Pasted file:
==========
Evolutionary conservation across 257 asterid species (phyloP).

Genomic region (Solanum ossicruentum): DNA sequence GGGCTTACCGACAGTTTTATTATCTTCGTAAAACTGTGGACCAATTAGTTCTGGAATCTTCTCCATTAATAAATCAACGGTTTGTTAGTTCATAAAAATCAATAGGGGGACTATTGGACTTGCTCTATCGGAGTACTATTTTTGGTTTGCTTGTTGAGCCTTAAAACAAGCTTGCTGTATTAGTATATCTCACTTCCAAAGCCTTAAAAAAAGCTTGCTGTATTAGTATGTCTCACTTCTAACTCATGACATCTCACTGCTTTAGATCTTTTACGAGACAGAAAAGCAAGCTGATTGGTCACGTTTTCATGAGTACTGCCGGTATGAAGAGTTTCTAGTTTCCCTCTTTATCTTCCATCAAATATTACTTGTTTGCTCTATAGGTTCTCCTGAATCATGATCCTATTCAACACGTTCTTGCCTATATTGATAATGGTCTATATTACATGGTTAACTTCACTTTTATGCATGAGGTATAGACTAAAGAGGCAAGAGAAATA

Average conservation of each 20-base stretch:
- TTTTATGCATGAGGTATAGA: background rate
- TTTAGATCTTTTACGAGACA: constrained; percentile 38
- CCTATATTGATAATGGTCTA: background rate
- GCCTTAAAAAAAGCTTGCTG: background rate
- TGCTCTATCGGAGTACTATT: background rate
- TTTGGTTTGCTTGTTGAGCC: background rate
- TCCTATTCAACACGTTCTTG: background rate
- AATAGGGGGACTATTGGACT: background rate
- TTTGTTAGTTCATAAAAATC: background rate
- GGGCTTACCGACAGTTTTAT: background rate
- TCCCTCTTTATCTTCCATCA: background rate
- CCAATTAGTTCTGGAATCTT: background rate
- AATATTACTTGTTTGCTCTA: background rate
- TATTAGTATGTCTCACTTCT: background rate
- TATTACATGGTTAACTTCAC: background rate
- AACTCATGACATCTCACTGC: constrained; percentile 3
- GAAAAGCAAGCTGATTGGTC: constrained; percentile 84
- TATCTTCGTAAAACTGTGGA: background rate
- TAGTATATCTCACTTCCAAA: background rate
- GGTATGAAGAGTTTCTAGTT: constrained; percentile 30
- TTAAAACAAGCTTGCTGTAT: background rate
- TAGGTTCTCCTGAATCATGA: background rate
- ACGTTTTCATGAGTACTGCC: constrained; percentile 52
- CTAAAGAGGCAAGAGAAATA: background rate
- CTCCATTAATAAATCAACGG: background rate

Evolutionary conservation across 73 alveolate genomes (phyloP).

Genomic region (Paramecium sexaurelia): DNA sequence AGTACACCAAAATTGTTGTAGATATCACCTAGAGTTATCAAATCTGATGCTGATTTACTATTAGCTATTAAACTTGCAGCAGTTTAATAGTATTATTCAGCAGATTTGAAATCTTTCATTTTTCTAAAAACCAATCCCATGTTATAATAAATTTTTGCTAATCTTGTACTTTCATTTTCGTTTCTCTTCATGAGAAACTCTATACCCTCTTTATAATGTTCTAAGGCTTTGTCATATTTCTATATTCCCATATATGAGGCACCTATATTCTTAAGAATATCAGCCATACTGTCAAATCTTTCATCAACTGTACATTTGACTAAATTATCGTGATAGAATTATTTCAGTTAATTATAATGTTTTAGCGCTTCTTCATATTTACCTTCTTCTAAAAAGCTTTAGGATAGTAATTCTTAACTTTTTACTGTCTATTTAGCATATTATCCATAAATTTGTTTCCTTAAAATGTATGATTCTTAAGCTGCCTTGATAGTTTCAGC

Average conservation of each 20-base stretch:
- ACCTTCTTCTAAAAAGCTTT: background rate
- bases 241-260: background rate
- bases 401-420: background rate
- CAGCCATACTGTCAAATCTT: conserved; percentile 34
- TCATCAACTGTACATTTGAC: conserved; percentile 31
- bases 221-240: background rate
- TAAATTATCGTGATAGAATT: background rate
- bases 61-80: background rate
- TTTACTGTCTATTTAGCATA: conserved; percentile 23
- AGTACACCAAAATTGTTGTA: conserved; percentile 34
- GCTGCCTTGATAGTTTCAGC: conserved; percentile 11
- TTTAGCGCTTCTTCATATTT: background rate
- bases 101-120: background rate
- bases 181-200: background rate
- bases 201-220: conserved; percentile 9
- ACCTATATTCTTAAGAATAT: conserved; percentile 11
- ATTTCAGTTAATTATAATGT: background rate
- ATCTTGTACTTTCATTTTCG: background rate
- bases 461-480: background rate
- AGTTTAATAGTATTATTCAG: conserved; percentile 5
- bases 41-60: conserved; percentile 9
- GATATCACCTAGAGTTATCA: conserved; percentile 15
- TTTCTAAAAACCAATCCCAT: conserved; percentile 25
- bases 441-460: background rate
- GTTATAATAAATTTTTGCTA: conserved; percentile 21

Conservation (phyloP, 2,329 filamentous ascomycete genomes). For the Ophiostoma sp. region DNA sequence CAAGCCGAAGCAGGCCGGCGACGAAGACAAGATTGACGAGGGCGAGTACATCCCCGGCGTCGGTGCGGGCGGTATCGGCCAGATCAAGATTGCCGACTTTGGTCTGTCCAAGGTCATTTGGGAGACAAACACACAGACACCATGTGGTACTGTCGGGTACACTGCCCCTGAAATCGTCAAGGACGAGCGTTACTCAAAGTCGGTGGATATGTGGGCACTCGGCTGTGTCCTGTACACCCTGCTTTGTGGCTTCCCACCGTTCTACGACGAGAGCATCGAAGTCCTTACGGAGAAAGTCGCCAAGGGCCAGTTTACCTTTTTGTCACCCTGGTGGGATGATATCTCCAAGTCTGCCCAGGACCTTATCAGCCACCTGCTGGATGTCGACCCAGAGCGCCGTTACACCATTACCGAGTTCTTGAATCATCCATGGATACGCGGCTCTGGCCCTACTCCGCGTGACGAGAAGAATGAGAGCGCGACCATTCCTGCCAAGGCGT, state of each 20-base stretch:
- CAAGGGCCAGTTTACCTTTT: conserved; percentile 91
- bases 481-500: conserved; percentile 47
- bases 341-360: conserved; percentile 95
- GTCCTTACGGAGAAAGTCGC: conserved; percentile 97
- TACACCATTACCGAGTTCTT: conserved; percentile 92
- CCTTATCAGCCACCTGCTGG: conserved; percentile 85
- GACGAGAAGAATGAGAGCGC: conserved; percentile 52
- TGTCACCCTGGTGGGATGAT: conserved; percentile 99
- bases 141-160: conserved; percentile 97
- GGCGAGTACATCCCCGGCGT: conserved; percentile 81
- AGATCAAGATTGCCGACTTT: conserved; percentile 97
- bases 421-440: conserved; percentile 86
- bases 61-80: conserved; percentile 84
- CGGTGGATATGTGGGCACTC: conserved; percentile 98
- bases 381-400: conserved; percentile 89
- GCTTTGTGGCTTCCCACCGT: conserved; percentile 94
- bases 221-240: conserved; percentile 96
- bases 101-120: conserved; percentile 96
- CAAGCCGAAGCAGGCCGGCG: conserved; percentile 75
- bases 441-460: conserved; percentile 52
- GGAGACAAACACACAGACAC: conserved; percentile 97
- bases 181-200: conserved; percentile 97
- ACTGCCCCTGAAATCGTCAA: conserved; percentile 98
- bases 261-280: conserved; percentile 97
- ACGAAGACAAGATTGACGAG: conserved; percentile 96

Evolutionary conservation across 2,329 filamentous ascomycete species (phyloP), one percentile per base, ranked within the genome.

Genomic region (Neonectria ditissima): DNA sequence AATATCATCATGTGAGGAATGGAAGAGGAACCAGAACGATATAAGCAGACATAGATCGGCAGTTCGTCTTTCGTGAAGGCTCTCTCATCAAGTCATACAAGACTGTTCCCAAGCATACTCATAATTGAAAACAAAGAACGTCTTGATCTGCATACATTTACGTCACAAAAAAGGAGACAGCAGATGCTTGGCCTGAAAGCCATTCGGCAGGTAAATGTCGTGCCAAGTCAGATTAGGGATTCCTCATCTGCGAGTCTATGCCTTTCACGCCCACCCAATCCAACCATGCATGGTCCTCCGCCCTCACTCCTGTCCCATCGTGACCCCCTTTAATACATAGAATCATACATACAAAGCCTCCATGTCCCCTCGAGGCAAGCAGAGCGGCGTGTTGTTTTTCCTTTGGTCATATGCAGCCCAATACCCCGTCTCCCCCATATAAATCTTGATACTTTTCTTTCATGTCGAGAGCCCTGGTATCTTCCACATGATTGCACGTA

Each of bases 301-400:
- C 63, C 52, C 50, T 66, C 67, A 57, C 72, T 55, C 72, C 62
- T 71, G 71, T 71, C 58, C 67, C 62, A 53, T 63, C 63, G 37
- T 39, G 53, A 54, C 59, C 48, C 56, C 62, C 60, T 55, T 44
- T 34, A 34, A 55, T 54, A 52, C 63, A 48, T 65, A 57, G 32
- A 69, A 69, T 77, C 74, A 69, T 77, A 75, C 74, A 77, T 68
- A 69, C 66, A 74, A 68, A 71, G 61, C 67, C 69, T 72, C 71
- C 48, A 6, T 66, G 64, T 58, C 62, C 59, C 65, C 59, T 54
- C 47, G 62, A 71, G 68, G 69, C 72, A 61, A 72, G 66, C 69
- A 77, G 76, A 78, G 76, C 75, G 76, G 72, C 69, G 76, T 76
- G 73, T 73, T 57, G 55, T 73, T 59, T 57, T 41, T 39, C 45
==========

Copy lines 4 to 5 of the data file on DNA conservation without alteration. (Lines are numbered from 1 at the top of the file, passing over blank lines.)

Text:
- TTTTATGCATGAGGTATAGA: background rate
- TTTAGATCTTTTACGAGACA: constrained; percentile 38